# Solving Stochastic Dynamic Optimization Problems: A difficulty with Lagrange Multipliers

In Wickens' Macroeconomics book, in page 552, the author states the following:

«The stochastic problem can be solved using the method of Lagrange multipliers, but there is a problem with this solution.»

However, if I'm not mistaken, it's very usual to see other books using lagrange multipliers to solve this type of problems. Are they wrong? Am I wrong? Is there a way to go around this apparent limitation?

Any help would be appreciated.

Here's a the image:

Following a comment exchange below another answer, the critical detail of a link offered by the OP as an example of by-passing/ignoring Wicken's comment/argument, and one different from Wickens' formulation, is that in the link's eq. $(4)$,
$$\lambda_t = \beta E_t[\lambda_{t+1}(1+r_t)]$$
the multiplier $\lambda_{t+1}$ appears together with the interest rate of period $t$, which is assumed part of the information set at $t$ and so not a random variable in the specific equation. So the authors can proceed in the 2nd line after eq. $(6)$ to write the marginal rate of substitution as they do, without the need to assume uncorrelatedness between the multiplier/marginal utility of consumption, and the interest rate.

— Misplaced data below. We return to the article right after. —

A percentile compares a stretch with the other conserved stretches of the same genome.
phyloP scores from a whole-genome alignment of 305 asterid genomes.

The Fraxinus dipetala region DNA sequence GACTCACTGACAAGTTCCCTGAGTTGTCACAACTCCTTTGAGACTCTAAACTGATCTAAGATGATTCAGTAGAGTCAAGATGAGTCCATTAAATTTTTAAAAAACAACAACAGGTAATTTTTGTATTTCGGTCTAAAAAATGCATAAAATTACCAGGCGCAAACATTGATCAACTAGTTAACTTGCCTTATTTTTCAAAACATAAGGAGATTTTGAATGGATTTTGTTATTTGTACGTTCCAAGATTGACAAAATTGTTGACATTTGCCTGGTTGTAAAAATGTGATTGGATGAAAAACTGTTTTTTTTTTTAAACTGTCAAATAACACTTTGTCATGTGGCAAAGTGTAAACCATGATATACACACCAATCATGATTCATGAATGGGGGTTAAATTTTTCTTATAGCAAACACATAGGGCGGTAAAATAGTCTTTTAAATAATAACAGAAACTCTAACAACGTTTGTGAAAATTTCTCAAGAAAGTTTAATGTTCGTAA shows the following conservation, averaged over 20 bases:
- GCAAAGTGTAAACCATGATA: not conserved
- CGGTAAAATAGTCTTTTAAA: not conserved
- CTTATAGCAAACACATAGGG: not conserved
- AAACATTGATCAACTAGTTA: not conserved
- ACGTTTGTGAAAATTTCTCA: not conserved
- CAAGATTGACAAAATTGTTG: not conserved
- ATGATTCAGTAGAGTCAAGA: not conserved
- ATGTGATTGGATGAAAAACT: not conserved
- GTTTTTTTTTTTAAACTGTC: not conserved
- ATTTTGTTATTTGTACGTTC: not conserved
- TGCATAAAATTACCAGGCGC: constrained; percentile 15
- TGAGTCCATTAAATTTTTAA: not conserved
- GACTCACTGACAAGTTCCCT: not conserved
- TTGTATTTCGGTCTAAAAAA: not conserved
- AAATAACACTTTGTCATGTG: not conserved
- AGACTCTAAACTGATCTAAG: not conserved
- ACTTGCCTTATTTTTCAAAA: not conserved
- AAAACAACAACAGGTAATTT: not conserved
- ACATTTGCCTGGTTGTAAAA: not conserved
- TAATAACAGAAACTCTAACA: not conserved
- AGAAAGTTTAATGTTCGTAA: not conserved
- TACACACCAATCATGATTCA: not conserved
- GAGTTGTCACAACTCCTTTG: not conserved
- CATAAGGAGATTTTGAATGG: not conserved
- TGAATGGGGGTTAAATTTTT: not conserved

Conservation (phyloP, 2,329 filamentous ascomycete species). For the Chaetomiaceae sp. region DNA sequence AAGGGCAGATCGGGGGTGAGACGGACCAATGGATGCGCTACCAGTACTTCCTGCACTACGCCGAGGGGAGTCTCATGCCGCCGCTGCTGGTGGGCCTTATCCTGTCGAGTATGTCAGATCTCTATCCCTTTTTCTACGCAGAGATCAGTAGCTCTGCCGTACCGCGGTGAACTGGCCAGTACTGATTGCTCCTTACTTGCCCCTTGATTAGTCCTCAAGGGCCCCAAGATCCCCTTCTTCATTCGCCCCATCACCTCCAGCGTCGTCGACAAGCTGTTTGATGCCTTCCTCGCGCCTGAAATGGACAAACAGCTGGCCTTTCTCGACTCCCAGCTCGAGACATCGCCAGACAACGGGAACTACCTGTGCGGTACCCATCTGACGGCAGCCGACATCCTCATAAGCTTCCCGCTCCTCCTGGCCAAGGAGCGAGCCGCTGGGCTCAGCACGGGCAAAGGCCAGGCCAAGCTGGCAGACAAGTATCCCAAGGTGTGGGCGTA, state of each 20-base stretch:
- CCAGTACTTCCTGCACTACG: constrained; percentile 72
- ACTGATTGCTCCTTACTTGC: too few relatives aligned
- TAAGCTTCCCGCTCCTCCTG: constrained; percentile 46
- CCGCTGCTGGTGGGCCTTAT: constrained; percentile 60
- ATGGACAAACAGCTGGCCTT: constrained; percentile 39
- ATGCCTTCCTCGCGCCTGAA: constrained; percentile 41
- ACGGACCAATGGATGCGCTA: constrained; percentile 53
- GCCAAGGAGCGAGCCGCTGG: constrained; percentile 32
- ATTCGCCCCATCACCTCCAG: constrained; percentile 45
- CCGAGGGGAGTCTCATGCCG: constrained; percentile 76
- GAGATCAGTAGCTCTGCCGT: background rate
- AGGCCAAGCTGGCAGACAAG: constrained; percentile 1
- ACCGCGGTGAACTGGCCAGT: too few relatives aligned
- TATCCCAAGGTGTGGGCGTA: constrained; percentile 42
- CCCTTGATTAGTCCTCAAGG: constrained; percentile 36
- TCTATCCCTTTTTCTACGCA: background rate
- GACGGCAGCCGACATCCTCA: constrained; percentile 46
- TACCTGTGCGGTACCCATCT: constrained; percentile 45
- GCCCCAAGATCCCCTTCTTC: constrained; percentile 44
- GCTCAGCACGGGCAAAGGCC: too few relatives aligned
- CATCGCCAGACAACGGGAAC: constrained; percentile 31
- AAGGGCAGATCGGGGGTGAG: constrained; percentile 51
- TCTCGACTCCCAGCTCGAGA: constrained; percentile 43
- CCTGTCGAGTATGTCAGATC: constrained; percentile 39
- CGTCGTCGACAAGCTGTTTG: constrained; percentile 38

This goes back to how they formulate the income resource constraint (page 2 middle), where it is essentially assumed that the household has, at the beginning of period $t$, available assets or debt $(1+r_{t-1})B_t$. The authors explicitly discuss this "timing convention" immediately after eq. $(1)$
"Note a timing convention -$r_{t-1}$ is the interest you have to pay today on existing debt. $r_t$ is what you will have to pay tomorrow, but you choose how much debt to take into tomorrow today. Hence, we assume that households observe $r_t$ in time $t$. Hence we can treat $r_t$ as known from the perspective of time $t$."